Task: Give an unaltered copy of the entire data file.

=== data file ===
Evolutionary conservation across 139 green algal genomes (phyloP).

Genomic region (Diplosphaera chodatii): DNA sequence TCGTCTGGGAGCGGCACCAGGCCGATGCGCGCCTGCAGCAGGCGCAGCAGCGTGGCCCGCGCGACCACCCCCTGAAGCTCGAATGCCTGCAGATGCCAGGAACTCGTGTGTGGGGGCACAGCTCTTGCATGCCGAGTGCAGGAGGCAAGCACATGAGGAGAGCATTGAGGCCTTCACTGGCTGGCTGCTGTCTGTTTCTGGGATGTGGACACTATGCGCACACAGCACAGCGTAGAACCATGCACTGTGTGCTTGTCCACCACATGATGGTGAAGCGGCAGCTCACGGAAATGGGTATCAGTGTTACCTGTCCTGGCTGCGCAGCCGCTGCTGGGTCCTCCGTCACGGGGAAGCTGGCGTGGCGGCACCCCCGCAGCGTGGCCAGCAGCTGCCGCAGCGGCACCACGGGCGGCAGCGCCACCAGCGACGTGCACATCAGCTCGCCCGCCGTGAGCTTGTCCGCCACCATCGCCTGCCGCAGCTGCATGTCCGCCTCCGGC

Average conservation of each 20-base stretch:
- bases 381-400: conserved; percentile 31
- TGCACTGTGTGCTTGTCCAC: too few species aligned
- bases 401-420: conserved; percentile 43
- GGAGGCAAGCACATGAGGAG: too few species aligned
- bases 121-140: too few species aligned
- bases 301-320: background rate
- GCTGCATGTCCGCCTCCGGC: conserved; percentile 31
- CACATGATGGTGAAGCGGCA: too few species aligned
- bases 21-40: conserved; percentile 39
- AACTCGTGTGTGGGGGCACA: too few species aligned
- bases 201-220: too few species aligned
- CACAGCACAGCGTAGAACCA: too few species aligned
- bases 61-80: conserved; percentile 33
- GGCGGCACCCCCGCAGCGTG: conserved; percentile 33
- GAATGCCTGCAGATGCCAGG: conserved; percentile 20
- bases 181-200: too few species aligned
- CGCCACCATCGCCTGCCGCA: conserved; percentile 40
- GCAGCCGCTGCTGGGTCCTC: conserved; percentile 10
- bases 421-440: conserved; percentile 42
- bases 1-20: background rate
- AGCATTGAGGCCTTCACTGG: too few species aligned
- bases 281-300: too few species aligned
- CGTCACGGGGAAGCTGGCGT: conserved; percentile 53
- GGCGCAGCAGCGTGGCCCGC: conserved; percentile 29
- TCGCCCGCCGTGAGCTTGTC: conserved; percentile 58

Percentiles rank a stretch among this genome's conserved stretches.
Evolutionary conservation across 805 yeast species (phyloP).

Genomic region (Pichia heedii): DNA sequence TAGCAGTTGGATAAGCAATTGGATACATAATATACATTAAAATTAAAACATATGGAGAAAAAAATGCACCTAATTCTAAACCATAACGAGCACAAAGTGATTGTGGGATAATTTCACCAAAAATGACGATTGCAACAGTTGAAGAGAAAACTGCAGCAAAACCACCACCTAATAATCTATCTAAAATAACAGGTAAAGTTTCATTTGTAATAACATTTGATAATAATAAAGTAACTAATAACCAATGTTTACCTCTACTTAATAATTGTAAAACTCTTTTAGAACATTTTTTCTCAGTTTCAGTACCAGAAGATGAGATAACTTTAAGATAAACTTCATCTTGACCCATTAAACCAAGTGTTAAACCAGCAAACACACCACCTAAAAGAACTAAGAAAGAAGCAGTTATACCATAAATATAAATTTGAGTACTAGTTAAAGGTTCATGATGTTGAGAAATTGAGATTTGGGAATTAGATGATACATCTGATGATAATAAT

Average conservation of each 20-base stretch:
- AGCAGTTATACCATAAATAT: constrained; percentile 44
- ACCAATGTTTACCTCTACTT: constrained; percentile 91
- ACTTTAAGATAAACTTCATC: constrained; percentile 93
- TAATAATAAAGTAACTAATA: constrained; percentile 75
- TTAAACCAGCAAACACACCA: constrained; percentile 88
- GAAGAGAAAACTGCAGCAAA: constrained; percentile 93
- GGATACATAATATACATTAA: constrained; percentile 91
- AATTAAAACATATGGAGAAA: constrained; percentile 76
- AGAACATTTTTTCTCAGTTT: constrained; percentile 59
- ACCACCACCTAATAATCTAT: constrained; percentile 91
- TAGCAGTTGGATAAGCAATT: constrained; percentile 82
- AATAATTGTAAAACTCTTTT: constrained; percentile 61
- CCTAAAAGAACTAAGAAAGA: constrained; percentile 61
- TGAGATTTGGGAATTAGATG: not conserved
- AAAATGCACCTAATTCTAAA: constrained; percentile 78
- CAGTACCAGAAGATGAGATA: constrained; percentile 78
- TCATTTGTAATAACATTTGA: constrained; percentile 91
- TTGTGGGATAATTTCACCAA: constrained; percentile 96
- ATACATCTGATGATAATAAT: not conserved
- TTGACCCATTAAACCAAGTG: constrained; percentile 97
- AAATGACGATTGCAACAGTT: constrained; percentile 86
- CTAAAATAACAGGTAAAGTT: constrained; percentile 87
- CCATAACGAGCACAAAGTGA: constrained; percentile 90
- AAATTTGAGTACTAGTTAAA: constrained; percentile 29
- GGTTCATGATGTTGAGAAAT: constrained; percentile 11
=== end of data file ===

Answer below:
Evolutionary conservation across 139 green algal genomes (phyloP).

Genomic region (Diplosphaera chodatii): DNA sequence TCGTCTGGGAGCGGCACCAGGCCGATGCGCGCCTGCAGCAGGCGCAGCAGCGTGGCCCGCGCGACCACCCCCTGAAGCTCGAATGCCTGCAGATGCCAGGAACTCGTGTGTGGGGGCACAGCTCTTGCATGCCGAGTGCAGGAGGCAAGCACATGAGGAGAGCATTGAGGCCTTCACTGGCTGGCTGCTGTCTGTTTCTGGGATGTGGACACTATGCGCACACAGCACAGCGTAGAACCATGCACTGTGTGCTTGTCCACCACATGATGGTGAAGCGGCAGCTCACGGAAATGGGTATCAGTGTTACCTGTCCTGGCTGCGCAGCCGCTGCTGGGTCCTCCGTCACGGGGAAGCTGGCGTGGCGGCACCCCCGCAGCGTGGCCAGCAGCTGCCGCAGCGGCACCACGGGCGGCAGCGCCACCAGCGACGTGCACATCAGCTCGCCCGCCGTGAGCTTGTCCGCCACCATCGCCTGCCGCAGCTGCATGTCCGCCTCCGGC

Average conservation of each 20-base stretch:
- bases 381-400: conserved; percentile 31
- TGCACTGTGTGCTTGTCCAC: too few species aligned
- bases 401-420: conserved; percentile 43
- GGAGGCAAGCACATGAGGAG: too few species aligned
- bases 121-140: too few species aligned
- bases 301-320: background rate
- GCTGCATGTCCGCCTCCGGC: conserved; percentile 31
- CACATGATGGTGAAGCGGCA: too few species aligned
- bases 21-40: conserved; percentile 39
- AACTCGTGTGTGGGGGCACA: too few species aligned
- bases 201-220: too few species aligned
- CACAGCACAGCGTAGAACCA: too few species aligned
- bases 61-80: conserved; percentile 33
- GGCGGCACCCCCGCAGCGTG: conserved; percentile 33
- GAATGCCTGCAGATGCCAGG: conserved; percentile 20
- bases 181-200: too few species aligned
- CGCCACCATCGCCTGCCGCA: conserved; percentile 40
- GCAGCCGCTGCTGGGTCCTC: conserved; percentile 10
- bases 421-440: conserved; percentile 42
- bases 1-20: background rate
- AGCATTGAGGCCTTCACTGG: too few species aligned
- bases 281-300: too few species aligned
- CGTCACGGGGAAGCTGGCGT: conserved; percentile 53
- GGCGCAGCAGCGTGGCCCGC: conserved; percentile 29
- TCGCCCGCCGTGAGCTTGTC: conserved; percentile 58

Percentiles rank a stretch among this genome's conserved stretches.
Evolutionary conservation across 805 yeast species (phyloP).

Genomic region (Pichia heedii): DNA sequence TAGCAGTTGGATAAGCAATTGGATACATAATATACATTAAAATTAAAACATATGGAGAAAAAAATGCACCTAATTCTAAACCATAACGAGCACAAAGTGATTGTGGGATAATTTCACCAAAAATGACGATTGCAACAGTTGAAGAGAAAACTGCAGCAAAACCACCACCTAATAATCTATCTAAAATAACAGGTAAAGTTTCATTTGTAATAACATTTGATAATAATAAAGTAACTAATAACCAATGTTTACCTCTACTTAATAATTGTAAAACTCTTTTAGAACATTTTTTCTCAGTTTCAGTACCAGAAGATGAGATAACTTTAAGATAAACTTCATCTTGACCCATTAAACCAAGTGTTAAACCAGCAAACACACCACCTAAAAGAACTAAGAAAGAAGCAGTTATACCATAAATATAAATTTGAGTACTAGTTAAAGGTTCATGATGTTGAGAAATTGAGATTTGGGAATTAGATGATACATCTGATGATAATAAT

Average conservation of each 20-base stretch:
- AGCAGTTATACCATAAATAT: constrained; percentile 44
- ACCAATGTTTACCTCTACTT: constrained; percentile 91
- ACTTTAAGATAAACTTCATC: constrained; percentile 93
- TAATAATAAAGTAACTAATA: constrained; percentile 75
- TTAAACCAGCAAACACACCA: constrained; percentile 88
- GAAGAGAAAACTGCAGCAAA: constrained; percentile 93
- GGATACATAATATACATTAA: constrained; percentile 91
- AATTAAAACATATGGAGAAA: constrained; percentile 76
- AGAACATTTTTTCTCAGTTT: constrained; percentile 59
- ACCACCACCTAATAATCTAT: constrained; percentile 91
- TAGCAGTTGGATAAGCAATT: constrained; percentile 82
- AATAATTGTAAAACTCTTTT: constrained; percentile 61
- CCTAAAAGAACTAAGAAAGA: constrained; percentile 61
- TGAGATTTGGGAATTAGATG: not conserved
- AAAATGCACCTAATTCTAAA: constrained; percentile 78
- CAGTACCAGAAGATGAGATA: constrained; percentile 78
- TCATTTGTAATAACATTTGA: constrained; percentile 91
- TTGTGGGATAATTTCACCAA: constrained; percentile 96
- ATACATCTGATGATAATAAT: not conserved
- TTGACCCATTAAACCAAGTG: constrained; percentile 97
- AAATGACGATTGCAACAGTT: constrained; percentile 86
- CTAAAATAACAGGTAAAGTT: constrained; percentile 87
- CCATAACGAGCACAAAGTGA: constrained; percentile 90
- AAATTTGAGTACTAGTTAAA: constrained; percentile 29
- GGTTCATGATGTTGAGAAAT: constrained; percentile 11